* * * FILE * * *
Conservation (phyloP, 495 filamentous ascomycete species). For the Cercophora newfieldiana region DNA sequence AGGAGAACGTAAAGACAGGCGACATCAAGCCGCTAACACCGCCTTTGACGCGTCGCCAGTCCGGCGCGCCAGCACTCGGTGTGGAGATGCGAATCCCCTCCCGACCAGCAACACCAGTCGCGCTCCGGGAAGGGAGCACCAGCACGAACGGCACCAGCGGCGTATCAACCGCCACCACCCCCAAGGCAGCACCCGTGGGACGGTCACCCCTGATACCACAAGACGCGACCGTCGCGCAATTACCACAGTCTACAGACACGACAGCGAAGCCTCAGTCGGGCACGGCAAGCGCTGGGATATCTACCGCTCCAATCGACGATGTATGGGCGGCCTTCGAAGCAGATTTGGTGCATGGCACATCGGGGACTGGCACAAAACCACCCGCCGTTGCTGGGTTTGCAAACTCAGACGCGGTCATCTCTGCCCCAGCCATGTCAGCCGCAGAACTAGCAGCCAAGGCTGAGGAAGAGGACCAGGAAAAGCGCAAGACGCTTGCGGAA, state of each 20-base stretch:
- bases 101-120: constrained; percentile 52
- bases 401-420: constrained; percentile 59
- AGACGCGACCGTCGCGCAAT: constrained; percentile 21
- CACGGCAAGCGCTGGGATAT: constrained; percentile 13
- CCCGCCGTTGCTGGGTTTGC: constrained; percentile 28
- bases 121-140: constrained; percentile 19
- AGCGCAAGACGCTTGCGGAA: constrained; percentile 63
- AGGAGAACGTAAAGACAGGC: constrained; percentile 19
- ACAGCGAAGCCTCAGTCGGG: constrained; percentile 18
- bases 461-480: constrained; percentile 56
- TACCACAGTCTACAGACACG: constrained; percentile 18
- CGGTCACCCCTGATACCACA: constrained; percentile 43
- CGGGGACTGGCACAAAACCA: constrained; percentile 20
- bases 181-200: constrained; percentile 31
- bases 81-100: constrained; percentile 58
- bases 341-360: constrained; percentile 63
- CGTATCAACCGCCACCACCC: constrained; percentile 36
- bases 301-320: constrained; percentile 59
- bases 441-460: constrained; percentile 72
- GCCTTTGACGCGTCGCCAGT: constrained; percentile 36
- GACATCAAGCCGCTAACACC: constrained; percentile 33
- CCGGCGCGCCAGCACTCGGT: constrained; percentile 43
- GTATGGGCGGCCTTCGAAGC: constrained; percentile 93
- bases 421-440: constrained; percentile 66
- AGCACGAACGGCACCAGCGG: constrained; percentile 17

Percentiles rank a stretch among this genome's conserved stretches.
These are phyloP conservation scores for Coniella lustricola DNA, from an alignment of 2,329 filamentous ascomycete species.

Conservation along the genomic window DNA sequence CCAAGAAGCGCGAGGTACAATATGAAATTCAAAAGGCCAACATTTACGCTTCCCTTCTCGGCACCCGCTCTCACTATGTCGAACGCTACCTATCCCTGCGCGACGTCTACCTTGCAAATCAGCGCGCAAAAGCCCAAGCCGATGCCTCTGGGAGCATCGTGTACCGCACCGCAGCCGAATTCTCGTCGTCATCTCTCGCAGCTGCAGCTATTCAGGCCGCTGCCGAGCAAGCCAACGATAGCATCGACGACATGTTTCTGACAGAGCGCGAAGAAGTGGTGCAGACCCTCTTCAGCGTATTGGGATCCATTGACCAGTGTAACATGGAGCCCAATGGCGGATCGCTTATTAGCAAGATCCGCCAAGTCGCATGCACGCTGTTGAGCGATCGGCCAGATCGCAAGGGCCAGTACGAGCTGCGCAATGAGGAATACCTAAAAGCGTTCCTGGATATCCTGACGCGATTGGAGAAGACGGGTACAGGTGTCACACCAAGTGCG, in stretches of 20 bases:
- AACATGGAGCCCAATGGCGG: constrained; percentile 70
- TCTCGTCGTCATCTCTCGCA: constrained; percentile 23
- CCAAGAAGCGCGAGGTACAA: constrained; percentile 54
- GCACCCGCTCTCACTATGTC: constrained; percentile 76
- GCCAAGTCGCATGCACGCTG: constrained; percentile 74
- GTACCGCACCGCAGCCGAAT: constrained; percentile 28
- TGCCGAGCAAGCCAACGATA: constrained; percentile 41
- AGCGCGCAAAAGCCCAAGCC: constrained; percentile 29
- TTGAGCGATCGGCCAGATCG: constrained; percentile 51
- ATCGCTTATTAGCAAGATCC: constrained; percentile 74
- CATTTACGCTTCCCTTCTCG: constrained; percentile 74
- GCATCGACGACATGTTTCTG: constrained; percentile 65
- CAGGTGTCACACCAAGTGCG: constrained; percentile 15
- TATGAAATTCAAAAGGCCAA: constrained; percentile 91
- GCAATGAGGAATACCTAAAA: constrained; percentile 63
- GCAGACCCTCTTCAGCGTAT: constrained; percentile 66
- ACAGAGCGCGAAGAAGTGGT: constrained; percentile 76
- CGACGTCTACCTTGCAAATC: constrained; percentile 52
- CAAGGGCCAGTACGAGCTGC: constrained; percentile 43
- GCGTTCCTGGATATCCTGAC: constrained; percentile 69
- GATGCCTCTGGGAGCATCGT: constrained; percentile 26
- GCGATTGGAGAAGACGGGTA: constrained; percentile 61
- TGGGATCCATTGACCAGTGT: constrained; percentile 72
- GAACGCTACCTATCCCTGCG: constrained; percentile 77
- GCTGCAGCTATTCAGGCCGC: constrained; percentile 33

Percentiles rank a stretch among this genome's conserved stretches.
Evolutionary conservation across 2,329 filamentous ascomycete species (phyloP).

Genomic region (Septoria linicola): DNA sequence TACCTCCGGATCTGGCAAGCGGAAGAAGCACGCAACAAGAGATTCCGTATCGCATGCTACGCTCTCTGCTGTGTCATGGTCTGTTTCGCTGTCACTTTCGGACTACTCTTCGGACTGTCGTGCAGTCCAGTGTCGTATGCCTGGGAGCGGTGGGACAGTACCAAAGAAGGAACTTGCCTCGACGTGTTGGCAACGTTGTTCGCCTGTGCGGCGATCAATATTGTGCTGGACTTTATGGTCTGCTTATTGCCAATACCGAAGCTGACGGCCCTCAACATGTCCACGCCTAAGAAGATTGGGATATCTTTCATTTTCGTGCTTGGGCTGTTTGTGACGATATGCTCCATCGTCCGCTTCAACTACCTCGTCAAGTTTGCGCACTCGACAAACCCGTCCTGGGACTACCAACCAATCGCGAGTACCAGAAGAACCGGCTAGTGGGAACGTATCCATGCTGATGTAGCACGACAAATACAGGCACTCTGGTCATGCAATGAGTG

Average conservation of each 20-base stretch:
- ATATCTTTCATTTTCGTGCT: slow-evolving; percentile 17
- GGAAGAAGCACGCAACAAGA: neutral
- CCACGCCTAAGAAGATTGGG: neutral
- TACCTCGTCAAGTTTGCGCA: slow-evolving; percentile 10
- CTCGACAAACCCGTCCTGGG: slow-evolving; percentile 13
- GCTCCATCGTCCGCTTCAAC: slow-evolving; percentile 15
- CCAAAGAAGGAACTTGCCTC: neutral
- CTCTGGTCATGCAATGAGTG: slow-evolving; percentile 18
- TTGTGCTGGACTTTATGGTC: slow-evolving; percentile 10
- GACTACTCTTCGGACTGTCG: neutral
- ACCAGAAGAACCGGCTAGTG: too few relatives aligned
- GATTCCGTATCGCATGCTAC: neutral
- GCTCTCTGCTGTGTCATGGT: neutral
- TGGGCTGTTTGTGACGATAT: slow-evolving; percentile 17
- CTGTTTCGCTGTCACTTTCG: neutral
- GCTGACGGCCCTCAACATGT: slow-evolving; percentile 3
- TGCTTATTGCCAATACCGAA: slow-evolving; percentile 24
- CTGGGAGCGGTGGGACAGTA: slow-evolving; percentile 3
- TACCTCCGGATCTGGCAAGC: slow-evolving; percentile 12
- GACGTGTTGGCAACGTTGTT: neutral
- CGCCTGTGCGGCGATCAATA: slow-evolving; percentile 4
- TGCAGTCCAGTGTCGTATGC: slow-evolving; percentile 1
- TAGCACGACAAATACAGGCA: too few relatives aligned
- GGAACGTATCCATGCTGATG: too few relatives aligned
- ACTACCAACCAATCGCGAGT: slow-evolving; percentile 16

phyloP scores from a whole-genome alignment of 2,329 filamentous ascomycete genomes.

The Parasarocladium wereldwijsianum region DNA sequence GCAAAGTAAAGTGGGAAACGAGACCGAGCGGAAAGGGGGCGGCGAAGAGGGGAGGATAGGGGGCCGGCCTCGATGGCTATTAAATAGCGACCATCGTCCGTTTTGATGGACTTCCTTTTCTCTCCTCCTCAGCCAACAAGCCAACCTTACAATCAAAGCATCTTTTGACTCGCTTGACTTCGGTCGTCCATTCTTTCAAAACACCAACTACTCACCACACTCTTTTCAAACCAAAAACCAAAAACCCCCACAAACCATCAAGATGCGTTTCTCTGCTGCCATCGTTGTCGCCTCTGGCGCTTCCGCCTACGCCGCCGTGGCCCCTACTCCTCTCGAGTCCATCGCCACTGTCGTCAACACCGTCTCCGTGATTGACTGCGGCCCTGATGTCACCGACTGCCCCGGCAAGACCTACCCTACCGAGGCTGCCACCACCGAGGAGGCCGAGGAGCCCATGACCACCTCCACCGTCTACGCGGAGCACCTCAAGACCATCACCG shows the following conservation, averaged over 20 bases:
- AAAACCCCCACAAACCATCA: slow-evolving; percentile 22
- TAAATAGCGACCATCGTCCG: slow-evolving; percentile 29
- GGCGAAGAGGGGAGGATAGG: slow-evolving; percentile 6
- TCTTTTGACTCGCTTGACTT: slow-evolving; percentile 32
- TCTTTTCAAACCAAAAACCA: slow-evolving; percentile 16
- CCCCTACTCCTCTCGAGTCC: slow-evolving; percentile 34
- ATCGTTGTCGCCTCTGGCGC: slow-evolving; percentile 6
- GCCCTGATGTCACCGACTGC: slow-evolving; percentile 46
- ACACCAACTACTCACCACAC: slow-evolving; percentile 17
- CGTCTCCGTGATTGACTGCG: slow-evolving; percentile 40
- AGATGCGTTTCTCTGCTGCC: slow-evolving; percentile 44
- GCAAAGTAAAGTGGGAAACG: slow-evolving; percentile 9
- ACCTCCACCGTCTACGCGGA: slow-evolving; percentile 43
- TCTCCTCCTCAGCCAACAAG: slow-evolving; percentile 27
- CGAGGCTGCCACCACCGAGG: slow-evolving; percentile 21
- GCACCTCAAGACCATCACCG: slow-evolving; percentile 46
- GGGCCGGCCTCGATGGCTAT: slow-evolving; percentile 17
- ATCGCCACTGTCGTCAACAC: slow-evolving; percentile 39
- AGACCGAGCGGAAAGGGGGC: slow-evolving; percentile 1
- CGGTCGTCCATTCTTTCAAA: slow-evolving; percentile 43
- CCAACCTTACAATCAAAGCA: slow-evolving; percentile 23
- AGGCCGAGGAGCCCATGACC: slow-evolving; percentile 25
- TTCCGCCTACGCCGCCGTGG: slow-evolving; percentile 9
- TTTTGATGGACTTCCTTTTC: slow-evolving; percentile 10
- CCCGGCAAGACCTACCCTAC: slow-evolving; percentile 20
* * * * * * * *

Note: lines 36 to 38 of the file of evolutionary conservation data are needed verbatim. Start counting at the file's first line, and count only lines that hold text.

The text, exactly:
- TGCCGAGCAAGCCAACGATA: constrained; percentile 41
- AGCGCGCAAAAGCCCAAGCC: constrained; percentile 29
- TTGAGCGATCGGCCAGATCG: constrained; percentile 51